What, then, are the implications of this view of God for our understanding of providence? According to the open view of God, God is strictly omnipotent, in that he is able to do anything which is logically possible, and consistent with God’s perfect nature. It is worth stressing that God as so conceived is in no way deficient in power as compared with God as viewed by Calvinism. We hold that God is completely capable of creating a universe, every detail of whose history is solely determined by his sovereign decree. But it seems to us that a wise and good God would not want-and in fact, has not chosen-to create a universe such as this. We in turn would ask the Calvinist, “Is God as you conceive him unable to create a world in which there are free creatures who voluntarily enter into a relationship of love and friendship with him? Or does he prefer a world in which he alone monopolizes control, leaving nothing to be decided by his creatures? And why should we think that he would prefer a world like that?”
God is also omniscient, in that he knows everything that logically can be known. We believe, however, that it is logically impossible for God to have foreknowledge of creaturely actions that are truly free. (An argument for this will be given below.) Note, however, that God has a vast amount of knowledge about the probabilities that free choices will be made in one way rather than another. To be sure, God could have created a world in which he would have full foreknowledge of every detail, simply by creating a world in which everything that happens is fully controlled by his sovereign decrees. But it seems to us that God found such a world less desirable-less appealing to his creative goodness-than a world which contains genuinely free creatures.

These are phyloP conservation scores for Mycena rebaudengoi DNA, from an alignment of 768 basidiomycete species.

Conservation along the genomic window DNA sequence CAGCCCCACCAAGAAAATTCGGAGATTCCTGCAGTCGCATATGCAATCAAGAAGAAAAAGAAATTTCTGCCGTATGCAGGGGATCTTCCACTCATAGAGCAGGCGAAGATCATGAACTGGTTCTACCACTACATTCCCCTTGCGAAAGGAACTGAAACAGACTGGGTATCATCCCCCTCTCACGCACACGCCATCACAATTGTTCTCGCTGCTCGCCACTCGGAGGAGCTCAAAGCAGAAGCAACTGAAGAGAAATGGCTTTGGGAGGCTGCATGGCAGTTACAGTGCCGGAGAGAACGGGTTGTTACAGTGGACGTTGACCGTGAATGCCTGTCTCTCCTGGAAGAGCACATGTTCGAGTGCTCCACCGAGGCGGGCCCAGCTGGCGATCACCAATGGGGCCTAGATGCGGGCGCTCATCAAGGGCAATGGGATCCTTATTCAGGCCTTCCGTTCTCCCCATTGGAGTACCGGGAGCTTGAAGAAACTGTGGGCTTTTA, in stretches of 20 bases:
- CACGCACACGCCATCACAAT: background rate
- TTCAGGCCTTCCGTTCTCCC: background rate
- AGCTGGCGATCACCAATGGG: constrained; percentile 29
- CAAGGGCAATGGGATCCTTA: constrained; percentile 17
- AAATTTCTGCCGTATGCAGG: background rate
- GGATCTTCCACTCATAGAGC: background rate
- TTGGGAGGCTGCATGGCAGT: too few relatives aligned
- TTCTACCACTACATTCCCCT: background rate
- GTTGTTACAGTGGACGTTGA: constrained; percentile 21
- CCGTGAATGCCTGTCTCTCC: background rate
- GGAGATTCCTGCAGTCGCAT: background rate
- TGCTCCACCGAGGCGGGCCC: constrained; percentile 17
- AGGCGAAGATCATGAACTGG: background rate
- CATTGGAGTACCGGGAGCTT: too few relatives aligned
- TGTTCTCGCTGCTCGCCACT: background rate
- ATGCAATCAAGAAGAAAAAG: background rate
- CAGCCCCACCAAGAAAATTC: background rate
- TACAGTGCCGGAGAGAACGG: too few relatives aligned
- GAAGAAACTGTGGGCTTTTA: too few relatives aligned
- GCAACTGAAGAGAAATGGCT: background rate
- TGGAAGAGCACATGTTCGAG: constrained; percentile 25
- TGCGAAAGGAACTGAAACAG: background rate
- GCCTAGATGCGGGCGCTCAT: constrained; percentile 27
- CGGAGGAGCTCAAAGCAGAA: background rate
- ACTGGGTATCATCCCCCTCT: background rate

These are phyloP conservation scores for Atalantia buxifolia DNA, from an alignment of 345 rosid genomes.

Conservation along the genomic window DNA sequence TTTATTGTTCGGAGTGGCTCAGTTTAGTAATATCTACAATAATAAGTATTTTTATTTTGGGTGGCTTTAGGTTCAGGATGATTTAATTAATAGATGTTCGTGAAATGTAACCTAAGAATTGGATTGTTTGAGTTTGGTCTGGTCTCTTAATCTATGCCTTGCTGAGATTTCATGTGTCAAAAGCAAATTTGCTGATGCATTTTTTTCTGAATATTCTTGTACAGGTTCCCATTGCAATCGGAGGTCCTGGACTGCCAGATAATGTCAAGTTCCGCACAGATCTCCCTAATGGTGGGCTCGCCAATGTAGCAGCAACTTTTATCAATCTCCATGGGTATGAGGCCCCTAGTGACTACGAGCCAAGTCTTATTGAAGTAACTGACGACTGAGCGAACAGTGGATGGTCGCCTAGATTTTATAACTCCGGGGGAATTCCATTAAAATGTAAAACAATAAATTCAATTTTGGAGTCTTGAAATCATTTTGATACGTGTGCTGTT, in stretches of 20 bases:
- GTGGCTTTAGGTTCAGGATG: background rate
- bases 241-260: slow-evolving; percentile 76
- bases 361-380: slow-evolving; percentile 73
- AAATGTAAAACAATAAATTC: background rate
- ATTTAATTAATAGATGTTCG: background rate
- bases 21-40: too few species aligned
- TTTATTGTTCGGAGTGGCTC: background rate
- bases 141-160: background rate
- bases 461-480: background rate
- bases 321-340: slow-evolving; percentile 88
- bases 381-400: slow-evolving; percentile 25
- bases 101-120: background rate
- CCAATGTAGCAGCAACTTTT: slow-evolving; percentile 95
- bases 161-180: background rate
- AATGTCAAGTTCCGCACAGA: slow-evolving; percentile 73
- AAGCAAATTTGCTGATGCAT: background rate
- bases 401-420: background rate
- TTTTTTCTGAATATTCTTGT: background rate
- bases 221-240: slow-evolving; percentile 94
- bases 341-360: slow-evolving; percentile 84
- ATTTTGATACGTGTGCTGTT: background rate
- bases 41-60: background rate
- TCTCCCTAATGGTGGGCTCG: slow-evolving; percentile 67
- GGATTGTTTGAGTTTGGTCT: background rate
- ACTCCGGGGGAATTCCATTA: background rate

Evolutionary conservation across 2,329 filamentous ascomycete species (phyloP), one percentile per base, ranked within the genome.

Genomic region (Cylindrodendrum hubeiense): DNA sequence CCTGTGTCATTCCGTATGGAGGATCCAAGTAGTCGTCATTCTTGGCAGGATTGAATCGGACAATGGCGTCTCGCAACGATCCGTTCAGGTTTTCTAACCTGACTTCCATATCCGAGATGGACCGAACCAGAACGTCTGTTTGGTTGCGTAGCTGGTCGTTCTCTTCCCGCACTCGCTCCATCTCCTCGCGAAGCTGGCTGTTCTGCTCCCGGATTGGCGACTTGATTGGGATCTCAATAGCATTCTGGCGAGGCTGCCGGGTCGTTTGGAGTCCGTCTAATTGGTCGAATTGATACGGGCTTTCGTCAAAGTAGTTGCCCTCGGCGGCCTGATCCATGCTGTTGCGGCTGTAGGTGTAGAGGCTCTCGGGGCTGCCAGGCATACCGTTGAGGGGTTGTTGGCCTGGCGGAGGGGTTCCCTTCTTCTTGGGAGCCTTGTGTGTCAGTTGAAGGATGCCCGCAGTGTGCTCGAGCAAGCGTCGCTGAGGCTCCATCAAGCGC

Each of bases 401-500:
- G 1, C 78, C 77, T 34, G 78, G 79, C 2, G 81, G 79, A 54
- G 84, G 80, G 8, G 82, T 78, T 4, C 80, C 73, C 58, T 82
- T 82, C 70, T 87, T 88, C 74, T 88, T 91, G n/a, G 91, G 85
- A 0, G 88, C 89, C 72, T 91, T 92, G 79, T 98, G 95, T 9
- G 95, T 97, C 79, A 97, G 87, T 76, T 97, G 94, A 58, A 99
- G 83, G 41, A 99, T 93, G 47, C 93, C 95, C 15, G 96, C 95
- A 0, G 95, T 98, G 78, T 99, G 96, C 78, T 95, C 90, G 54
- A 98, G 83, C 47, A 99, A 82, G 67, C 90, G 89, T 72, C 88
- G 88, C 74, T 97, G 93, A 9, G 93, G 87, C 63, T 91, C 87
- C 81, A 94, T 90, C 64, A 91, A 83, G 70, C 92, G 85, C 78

We believe that the open view of God has important advantages over alternative views (such as Calvinism and Molinism) in conceiving our personal relationship with God. God knows an immense amount about each one of usfar more, in fact, than we know about ourselves-but he does not, because he cannot, plan his actions towards us on the basis of a prior knowledge of how we will respond. That is to say: he is not a manipulator, relating to us by “pressing the right buttons” to get the exact response he desires to elicit. And this means that God is a risk-taker; in expressing his love towards us, he opens himself up to the real possibility of failure and disappointment. God doesn’t, of course, “need” us in all of the ways we need one another, but he does genuinely and deeply care about us; he is saddened when we reject his love, and rejoices when one of us turns to him in repentance and faith.
We believe that the open view of God is substantially better off than alternative views in dealing with the problem of evil. According to this view God knows that evils will occur, but he has not for the most part specifically decreed or incorporated into his antecedent plan the individual instances of evil. Rather, God’s governance of the world is primarily in terms of general strategies, strategies which are, as a whole, ordered for the good of the creation, but whose detailed consequences are not foreseen or intended by God prior to the decision to adopt them. As a result of this, we are able to abandon the difficult doctrine of “meticulous providence,”  and to admit the presence in the world of particular evils God’s permission of which is not the means of bringing about any greater good or preventing any equal or greater evil. And this, we believe, is an important advantage for our view as compared with others.